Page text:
The stand of submerged trees was only about 20 feet from the bank, but I considered it a long cast with the 6-foot spincast outfit I was using. I’m pretty sure it was the summer of ’80, as I remember the Mount St. Helens eruption was a major point of discussion with my grandfather’s friends when we would go to the local tackle store to pick up nightcrawlers for bream fishing. Most likely barefoot and wearing only cutoff jeans, I was not looking for bluegill off the bank of Texas’ Lake Arrowhead this particular late spring afternoon. I wanted something bigger.
Now, my grandfather was a sustenance fisherman, and a damn good one. He had trotlines crisscrossing Arrowhead, where he lived, at various depths and travel routes of the flathead catfish, his prized adversary. He had also submerged brush around his dock to lure crappie, his favorite table fare. As for bass, he considered them trash fish. Not even kidding.
That said, he did have a small stash of bass lures in his old, three-tray metal tacklebox. There were three crankbaits, a handful of topwaters and some spinnerbaits, still stapled to their cardboard packaging. I opted for the spinner. At 9 years old, I wasn’t good at anything beyond getting into trouble. Still, I could tie a clinch knot. My grandfather made me practice for hours, it seemed. So, armed with my Zebco 33 and one-eighth of the bass tackle inventory from the metal box, I marched down the bank to the flooded trees.
I don’t know how long I was casting the bait toward the cover. I’m not sure how close to the trees the spinnerbait landed or if I had even made a turn of the reel handle. All I remember is that something in the water tried to take from my hands the rod that I was holding. I held on for dear life, reeled against the slipping drag and eventually pulled onto shore my first bass. At least, it was the first bass I remember catching. I had caught plenty of catfish, crappie and bluegill. This experience was different. It’s not an exaggeration to say that one bite affected my life. I wanted to catch another bass. I bet I cast another 37,000 times at that stand of trees. When my parents would drive by other lakes, I’d look for similar flooded trees near the bank. When I went to college, I looked for lakes with bank access. I bought my first house based on how close it was to a lake. And of course, my passion for fishing has molded my professional life.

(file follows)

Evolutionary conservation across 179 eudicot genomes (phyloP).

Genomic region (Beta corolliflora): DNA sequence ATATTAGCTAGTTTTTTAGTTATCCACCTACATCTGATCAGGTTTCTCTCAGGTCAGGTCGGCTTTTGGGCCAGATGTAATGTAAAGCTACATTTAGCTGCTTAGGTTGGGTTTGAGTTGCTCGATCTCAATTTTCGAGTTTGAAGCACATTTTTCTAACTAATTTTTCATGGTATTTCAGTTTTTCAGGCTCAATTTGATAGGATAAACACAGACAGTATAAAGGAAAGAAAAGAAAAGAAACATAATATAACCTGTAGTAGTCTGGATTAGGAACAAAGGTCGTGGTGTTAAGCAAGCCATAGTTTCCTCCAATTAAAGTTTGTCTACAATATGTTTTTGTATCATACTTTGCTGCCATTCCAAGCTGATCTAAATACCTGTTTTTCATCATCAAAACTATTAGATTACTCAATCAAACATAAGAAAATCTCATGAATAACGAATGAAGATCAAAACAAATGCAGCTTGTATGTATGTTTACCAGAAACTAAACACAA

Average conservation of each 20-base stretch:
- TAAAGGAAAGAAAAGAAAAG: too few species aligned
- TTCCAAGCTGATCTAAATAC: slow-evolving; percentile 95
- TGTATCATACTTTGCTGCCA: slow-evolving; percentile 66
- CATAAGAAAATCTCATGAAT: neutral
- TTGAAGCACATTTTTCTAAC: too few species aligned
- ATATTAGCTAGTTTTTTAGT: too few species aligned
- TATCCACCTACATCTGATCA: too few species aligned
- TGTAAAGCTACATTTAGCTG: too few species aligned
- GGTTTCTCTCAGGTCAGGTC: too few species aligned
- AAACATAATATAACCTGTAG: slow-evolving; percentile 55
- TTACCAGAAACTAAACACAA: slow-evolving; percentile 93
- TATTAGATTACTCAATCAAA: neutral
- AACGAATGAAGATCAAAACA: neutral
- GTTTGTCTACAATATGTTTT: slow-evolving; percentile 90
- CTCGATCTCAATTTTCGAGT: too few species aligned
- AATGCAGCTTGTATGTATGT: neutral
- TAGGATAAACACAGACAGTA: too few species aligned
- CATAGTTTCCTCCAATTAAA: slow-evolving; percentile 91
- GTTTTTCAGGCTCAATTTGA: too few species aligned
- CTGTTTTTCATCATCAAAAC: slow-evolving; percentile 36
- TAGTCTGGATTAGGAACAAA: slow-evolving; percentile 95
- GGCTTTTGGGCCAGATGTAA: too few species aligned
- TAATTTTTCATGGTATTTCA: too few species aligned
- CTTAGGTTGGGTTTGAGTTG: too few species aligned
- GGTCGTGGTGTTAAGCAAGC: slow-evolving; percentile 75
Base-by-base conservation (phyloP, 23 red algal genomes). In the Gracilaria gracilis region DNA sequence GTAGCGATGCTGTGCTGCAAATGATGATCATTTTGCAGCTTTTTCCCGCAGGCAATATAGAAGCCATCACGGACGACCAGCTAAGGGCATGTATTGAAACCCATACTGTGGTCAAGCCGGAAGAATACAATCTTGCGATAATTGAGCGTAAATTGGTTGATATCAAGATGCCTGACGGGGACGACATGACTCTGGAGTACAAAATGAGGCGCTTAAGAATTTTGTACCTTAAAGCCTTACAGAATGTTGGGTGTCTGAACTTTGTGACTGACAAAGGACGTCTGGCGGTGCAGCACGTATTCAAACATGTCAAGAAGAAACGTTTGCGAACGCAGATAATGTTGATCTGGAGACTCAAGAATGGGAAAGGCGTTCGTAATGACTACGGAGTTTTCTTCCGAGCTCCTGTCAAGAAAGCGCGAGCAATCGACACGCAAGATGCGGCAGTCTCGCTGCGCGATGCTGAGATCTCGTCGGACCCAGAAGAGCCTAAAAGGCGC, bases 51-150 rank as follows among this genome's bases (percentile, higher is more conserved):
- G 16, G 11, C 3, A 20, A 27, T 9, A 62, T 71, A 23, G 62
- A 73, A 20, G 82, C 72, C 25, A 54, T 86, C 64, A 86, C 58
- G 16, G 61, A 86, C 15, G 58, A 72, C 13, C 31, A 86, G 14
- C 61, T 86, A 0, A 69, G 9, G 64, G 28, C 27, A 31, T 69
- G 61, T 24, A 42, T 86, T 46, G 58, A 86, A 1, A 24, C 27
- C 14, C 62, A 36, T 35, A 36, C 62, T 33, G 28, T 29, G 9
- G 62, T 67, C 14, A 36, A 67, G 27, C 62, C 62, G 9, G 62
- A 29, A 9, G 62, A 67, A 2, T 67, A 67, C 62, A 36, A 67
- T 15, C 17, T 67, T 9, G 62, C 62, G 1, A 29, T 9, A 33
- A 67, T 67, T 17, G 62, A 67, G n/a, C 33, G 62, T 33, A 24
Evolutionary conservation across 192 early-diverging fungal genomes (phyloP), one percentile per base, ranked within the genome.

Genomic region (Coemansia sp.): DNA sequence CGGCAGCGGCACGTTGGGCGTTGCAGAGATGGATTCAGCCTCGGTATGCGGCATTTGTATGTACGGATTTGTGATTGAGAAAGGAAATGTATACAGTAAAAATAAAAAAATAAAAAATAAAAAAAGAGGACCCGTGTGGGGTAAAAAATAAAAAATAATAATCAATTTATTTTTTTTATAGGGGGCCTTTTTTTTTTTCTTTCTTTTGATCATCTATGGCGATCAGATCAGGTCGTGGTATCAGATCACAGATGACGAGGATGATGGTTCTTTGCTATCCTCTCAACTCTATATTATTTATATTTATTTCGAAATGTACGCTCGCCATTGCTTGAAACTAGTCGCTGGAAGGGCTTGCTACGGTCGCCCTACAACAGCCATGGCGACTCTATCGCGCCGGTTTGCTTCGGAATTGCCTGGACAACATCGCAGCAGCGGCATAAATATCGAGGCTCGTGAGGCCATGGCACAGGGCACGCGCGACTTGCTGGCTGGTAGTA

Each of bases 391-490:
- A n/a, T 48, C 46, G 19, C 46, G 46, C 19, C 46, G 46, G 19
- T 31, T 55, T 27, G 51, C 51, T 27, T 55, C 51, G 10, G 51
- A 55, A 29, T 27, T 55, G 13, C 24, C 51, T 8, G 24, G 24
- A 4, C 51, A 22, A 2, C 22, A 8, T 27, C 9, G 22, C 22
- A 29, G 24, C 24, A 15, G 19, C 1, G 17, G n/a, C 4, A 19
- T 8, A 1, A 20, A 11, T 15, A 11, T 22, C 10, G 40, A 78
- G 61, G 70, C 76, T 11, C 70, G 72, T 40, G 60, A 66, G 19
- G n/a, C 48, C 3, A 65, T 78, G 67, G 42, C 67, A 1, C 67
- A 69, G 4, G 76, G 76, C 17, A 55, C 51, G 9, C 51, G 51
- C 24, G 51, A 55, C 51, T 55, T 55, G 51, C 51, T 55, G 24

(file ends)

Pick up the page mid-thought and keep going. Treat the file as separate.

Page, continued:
Considering how that one bite changed my course for the better, I can’t help but hope the millions of kids picking up a fishing rod for the first time will experience similar results. In 2020, it is estimated that 10 million people tried fishing for the first time. Lockdowns, shutdowns and quarantines will inspire adventure to the outdoors, it seems.
If you or someone you know is new to bass fishing and needs help finding access, visit takemefishing.org. This website is a great resource for beginners. Another option for bank-bound anglers is to look at Google Earth maps and identify public boat ramps. Almost all public ramps will have docks and adjacent bank access from which to fish. Lake dams are another great spot to cast from the bank. Many dams offer exceptional access to anglers, and bass love to feed on bait dazed by the flow of energy generation.
Although I have a boat, bank fishing still occupies a healthy percentage of my annual fishing time. I still look for a stand of flooded trees a long cast away. I still fling a spinnerbait. And I’m still hoping that next bite is something bigger.